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National Electrical Code Articles and Information

Based on the 2011 NEC

by Mark Lamendola

National Electrical Code Tips: Article 690 -- Solar Photovoltaic Systems, Part 1

Only about 15% to 20% of the work of installing a Solar Photovoltaic (PV) System is electrical. But that electrical portion can easily result in disaster if not done correctly. Thus, Article 690 provides requirements for that portion.

  1. Article 690 does not cover small solar-powered devices, such as patio lamps, flashlights, automobile ventilators and other assorted gadgets.
  2. Article 690 does cover solar power systems, including those that are interactive with other power systems  [690.1].
  3. The NEC provides a simple diagram that clearly illustrates PV system components [Figure 690.1(A)].
  4. The NEC provides a set of simples diagram that clearly illustrate solar photovoltaic (PV) system components in three common system configurations [Figure 690.1(B)]. These are stand-alone, hybrid, and interactive.
  5. A hybrid system is one comprised of several power sources [690.2 and Figure 690.1(B)]. For example if you combine a wind turbine generator with a solar system, you have a hybrid system.

  6. A system is "interactive" if it connects to the power network [690.2 and Figure 690.1(B)].
  7. A charge controller is different from a diversion charge controller. The former controls the dc voltage (or dc current) use to charge a battery. The latter regulates the battery charging process by diverting power from energy storage to the load or to the utility [690.2].
  8. You still must apply Chapters 1 through 4, but where the requirements differ from Article 690 then you go with the Article 690 requirements [690.3].
  9. If the PV system operates in parallel with a primary source of electricity (e.g., the electric utility), then the requirements in 705.14, 705.15, 705.32, and 705.143 apply [690.3].
  10. If you install a PV system in a hazardous location (as defined by OSHA and as defined in Article 500), you must apply the relevant Articles 500 through 516. A location is hazardous if the presence of combustibles is high enough to risk a fire. If the combustibles are gases, dust, or fibers, the location is Class I, Class II, or Class III respectively.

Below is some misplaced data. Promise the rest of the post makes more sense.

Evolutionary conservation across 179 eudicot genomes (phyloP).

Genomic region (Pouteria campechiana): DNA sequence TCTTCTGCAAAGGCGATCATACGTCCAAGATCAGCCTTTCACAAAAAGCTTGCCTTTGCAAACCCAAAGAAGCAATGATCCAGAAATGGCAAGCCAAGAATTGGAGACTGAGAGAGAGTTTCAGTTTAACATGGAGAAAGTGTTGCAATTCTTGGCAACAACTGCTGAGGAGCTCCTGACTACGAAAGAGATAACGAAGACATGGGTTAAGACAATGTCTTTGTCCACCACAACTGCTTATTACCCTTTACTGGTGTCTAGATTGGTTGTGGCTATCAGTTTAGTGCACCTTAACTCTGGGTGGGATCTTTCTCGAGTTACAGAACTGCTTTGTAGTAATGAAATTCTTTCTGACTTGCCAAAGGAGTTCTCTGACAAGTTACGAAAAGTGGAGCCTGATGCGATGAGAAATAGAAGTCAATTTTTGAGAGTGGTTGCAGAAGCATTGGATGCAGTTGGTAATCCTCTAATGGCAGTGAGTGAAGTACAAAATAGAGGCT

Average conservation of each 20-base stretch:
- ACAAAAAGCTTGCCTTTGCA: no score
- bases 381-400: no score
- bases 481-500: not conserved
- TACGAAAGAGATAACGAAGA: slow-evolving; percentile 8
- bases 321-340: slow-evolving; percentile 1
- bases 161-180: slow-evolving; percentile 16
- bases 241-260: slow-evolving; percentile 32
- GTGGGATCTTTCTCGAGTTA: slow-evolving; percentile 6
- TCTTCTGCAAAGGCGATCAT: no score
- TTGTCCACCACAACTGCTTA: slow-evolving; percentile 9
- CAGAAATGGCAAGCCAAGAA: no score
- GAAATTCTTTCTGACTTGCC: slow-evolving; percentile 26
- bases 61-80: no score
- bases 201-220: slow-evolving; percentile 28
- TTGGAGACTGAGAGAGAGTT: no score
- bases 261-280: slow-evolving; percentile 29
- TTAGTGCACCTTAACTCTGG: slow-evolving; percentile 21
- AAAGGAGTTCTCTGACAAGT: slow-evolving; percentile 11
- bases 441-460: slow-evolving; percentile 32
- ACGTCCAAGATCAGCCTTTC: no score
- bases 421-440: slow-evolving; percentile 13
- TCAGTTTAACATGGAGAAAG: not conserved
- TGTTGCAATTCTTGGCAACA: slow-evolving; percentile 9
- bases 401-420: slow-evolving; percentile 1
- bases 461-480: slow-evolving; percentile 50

How the NEC is arranged

  1. The first four Chapters of the NEC apply to all installations.
  2. Article 90 precedes Chapter One, and establishes the authority of the NEC.
  3. Article 80 follows the body of the NEC; it exists as Annex H. It provides the requirements for administration.
  4. Chapters 5, 6, and 7 are the "special" chapters, covering special: occupancies, equipment, and conditions (in that order).
  5. Chapter 8 provides the requirements for communications systems.
  6. Chapter 9 provides tables.
  7. The appendices provide mostly reference information.
  8. Appendix D contains examples that every NEC user should study.

Try your NEC moxy:

  • Do you know the difference between bonding and grounding? Hint: Look in the NEC, Article 100.
  • Does the NEC refer to grounding incorrectly in any of its articles? Yes! So be careful to apply the Article 100 definitions. Don't ground where you should bond.
  • When doing motor load calculations, which Article covers hermetic motors? Answer: While Article 440 covers the application of hermetic motors, it does so only by amending Article 430 because hermetic motors are a special case of motors. For motor load calculations, refer to Article 430.
  • Does the NEC provide a voltage drop requirement? Yes! It does so in a special case, which is Article 648 Sensitive Electronic Equipment. But for general applications, it does not provide a requirement; it merely provides a recommendation in a couple of FPNs.
  • Take our Code Quizzes.

Remember other applicable codes, rules, standards, and references:

  • OSHA's electrical worker safety rules.
  • IEEE standards.
  • NETA standards.
  • NFPA standards.
  • International Codes (if applicable to the installation).
  • State Codes (if the state has them).
  • Local ordinances and permit requirements.
  • Local fire codes.
  • Manufacturer requirements or guidelines.
  • Customer security requirements.
  • Industry standards.
  • Your company's own internal standards, practices, and procedures.
  • Engineering drawing notes.




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